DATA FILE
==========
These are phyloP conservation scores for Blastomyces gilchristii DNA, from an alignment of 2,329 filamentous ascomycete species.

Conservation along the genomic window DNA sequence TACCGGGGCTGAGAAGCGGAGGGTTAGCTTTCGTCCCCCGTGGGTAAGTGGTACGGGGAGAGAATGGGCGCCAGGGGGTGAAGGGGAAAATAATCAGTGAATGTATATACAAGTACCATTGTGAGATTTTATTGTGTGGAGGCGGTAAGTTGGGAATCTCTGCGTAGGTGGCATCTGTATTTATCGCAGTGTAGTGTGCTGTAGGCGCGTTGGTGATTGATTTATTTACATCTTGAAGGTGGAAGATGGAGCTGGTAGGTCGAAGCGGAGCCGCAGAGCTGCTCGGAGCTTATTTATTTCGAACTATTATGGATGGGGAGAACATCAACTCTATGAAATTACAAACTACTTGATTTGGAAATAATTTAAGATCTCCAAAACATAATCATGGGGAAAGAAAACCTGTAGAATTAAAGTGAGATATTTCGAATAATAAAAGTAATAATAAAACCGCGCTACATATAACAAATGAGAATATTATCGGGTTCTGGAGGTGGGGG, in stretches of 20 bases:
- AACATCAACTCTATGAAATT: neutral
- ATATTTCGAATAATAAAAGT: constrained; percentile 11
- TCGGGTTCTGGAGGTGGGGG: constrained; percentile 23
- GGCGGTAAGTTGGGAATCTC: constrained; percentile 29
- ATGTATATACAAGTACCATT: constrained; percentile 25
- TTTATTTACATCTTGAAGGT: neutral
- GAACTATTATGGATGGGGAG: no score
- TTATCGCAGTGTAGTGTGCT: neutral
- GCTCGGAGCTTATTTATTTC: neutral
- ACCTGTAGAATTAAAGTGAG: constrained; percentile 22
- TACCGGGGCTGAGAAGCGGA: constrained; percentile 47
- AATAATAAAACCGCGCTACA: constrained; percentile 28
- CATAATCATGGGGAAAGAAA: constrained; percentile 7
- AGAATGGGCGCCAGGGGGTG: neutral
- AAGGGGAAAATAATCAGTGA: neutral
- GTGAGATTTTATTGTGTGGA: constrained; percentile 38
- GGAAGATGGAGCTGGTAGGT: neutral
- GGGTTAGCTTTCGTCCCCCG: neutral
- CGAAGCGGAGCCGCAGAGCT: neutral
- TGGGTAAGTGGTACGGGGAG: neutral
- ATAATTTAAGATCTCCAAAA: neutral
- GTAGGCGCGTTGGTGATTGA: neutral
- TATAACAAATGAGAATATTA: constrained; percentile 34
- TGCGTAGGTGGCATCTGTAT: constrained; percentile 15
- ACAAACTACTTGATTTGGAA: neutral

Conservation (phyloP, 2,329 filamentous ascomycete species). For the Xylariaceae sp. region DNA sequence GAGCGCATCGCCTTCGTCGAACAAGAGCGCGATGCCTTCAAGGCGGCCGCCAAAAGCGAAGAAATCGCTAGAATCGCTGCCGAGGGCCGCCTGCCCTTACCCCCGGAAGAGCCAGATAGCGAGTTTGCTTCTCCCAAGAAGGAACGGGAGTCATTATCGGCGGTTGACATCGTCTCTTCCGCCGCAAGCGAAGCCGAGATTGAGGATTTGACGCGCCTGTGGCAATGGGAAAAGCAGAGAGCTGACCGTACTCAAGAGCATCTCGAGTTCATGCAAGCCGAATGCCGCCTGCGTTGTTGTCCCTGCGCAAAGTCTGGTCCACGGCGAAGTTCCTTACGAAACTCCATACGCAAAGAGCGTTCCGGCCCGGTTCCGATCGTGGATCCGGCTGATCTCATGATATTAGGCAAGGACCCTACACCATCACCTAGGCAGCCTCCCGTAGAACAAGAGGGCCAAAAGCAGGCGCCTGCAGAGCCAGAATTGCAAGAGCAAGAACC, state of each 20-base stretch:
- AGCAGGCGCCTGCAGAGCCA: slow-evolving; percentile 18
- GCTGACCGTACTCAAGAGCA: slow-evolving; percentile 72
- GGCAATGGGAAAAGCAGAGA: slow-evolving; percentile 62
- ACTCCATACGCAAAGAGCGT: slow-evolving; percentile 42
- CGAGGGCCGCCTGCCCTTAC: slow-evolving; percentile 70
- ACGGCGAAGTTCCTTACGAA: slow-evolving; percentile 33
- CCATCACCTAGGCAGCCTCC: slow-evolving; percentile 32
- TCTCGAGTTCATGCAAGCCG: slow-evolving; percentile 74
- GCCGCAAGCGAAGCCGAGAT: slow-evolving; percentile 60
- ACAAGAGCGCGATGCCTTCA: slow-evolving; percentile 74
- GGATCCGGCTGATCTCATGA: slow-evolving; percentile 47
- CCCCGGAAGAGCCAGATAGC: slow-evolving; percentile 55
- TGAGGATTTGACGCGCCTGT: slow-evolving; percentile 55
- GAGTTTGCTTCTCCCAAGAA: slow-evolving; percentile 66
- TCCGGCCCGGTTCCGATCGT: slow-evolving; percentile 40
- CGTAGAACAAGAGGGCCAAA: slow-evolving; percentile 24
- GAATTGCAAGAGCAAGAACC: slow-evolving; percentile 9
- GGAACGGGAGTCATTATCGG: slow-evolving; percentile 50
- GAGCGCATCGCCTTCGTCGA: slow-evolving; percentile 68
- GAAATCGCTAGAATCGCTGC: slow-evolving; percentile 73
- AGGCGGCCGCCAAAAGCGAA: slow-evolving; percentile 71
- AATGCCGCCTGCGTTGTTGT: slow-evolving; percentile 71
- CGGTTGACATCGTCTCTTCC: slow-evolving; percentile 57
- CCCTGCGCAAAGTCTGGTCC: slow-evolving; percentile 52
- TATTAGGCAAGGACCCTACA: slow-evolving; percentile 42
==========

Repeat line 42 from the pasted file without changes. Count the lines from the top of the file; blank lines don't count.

- GAGTTTGCTTCTCCCAAGAA: slow-evolving; percentile 66